Cloud-based technology is used in a large port to increase efficiency

The Schwedenkai in Kiel, Germany.

Kerrick | iStock Unreleased | Getty Images

An important port in northern Germany uses Siemens technology to monitor energy consumption. The cloud-based system contains a wide range of data that can help teams improve their operations.

The project focuses on the port power system of the port of Kiel, which enables ships to connect to a land-based power station rather than using their own generators, which increases the air and noise quality in the process.

In a statement on Thursday, Siemens said the technology – the implementation of which is overseen by Siemens Smart Infrastructure – could monitor energy consumption in several key areas: the shore power industry and the connection points in the port of Schwedenkai and Ostseekai.

According to Siemens, operators in the port will “have access to all relevant electrical values ​​at any time and anywhere.” This, it adds, will enable them to “determine consumption, identify faults, avoid downtime and better plan maintenance routines.”

The data itself is collected using measuring devices before being sent to a cloud-based Internet of Things system called MindSphere. It can then be visualized and viewed on a web server or via an app.

“By systematically recording the power data and storing it in the cloud, the system operator can now determine the efficiency of the systems at any time, ie how much energy is actually collected,” said Dirk Claus, the managing director of the port van Kiel, said in a statement. This, he added, would allow a quick response to any deviations.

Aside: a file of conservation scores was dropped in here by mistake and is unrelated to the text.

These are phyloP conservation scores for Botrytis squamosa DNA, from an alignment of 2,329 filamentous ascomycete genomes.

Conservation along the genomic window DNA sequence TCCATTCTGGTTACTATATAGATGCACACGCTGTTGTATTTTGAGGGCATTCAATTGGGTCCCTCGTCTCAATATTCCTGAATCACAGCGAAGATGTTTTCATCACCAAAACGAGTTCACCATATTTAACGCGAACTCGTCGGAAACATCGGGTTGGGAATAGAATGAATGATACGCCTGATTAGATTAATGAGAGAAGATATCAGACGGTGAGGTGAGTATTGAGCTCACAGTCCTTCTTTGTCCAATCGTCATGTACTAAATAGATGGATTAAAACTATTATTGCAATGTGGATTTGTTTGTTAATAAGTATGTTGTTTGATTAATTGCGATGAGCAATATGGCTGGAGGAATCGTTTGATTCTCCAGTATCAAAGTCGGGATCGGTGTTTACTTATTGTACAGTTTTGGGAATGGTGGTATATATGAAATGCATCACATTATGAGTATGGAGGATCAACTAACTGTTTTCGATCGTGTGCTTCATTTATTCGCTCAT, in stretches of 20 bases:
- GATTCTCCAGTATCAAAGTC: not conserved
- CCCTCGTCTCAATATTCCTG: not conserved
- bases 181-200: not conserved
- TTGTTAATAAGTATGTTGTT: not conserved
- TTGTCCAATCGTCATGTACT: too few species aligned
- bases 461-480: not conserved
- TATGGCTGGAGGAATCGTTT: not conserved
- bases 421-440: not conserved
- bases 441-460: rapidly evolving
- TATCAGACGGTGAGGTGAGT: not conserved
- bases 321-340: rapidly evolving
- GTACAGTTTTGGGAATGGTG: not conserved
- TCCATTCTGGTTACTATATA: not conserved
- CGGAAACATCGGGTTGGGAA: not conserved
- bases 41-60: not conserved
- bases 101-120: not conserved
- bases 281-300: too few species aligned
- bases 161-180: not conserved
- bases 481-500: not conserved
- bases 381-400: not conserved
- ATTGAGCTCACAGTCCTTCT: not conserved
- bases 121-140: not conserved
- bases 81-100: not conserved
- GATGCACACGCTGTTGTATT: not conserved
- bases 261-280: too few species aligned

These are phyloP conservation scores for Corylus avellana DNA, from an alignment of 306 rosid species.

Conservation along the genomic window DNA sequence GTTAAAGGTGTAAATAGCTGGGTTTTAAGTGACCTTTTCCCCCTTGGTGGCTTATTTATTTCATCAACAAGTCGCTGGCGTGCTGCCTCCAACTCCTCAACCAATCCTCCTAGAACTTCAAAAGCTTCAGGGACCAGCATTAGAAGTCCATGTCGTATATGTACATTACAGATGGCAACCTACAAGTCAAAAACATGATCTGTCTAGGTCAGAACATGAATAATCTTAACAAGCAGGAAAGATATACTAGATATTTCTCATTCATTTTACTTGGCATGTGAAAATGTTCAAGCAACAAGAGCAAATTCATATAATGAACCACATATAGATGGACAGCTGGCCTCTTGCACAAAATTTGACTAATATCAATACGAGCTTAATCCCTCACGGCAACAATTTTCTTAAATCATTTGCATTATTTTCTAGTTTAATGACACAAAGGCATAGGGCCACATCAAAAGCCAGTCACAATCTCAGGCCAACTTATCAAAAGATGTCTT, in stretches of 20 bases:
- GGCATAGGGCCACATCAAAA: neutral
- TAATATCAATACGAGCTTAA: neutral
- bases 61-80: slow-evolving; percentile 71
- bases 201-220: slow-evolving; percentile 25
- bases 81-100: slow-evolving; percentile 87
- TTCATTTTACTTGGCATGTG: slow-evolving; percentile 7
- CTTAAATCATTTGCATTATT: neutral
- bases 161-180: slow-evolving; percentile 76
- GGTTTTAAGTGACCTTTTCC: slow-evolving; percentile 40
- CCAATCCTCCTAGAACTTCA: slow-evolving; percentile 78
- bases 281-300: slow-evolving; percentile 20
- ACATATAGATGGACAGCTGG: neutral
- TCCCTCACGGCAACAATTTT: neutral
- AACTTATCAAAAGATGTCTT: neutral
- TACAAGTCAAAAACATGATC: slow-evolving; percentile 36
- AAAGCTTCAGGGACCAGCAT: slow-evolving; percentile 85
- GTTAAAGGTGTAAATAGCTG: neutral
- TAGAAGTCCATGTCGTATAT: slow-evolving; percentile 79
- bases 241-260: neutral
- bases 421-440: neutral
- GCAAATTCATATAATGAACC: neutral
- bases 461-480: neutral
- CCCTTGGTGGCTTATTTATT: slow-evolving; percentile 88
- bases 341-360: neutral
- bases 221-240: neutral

Andreas Matthé, CEO of electrical products at Siemens Smart Infrastructure, claims for his part that the solution of his company would help to make the port’s operation of its land power system even more efficient.

The launch of the monitoring system at Kiel is just the latest example of how transport – related services use new ideas and technologies to collect data and improve operations.

Last month it was announced that authorities in the South East of England were working with a subsidiary of the infrastructure giant Ferrovial to test sensors that monitor and analyze traffic.

In France, SNCF Réseau – which manages the French railway infrastructure – and Capgemini worked together to improve the way in which problems on the railway network are monitored and resolved.

The idea is that the system will use geolocation technology to detect problems on the railway in real time.

Among other things, it enables SNCF Réseau teams to place “incidents” on a map showing infrastructure data, and guides workers to the exact location they need to be to solve the problem.

These staff members can then contact their colleagues and inform them about the problem and when it will be resolved.

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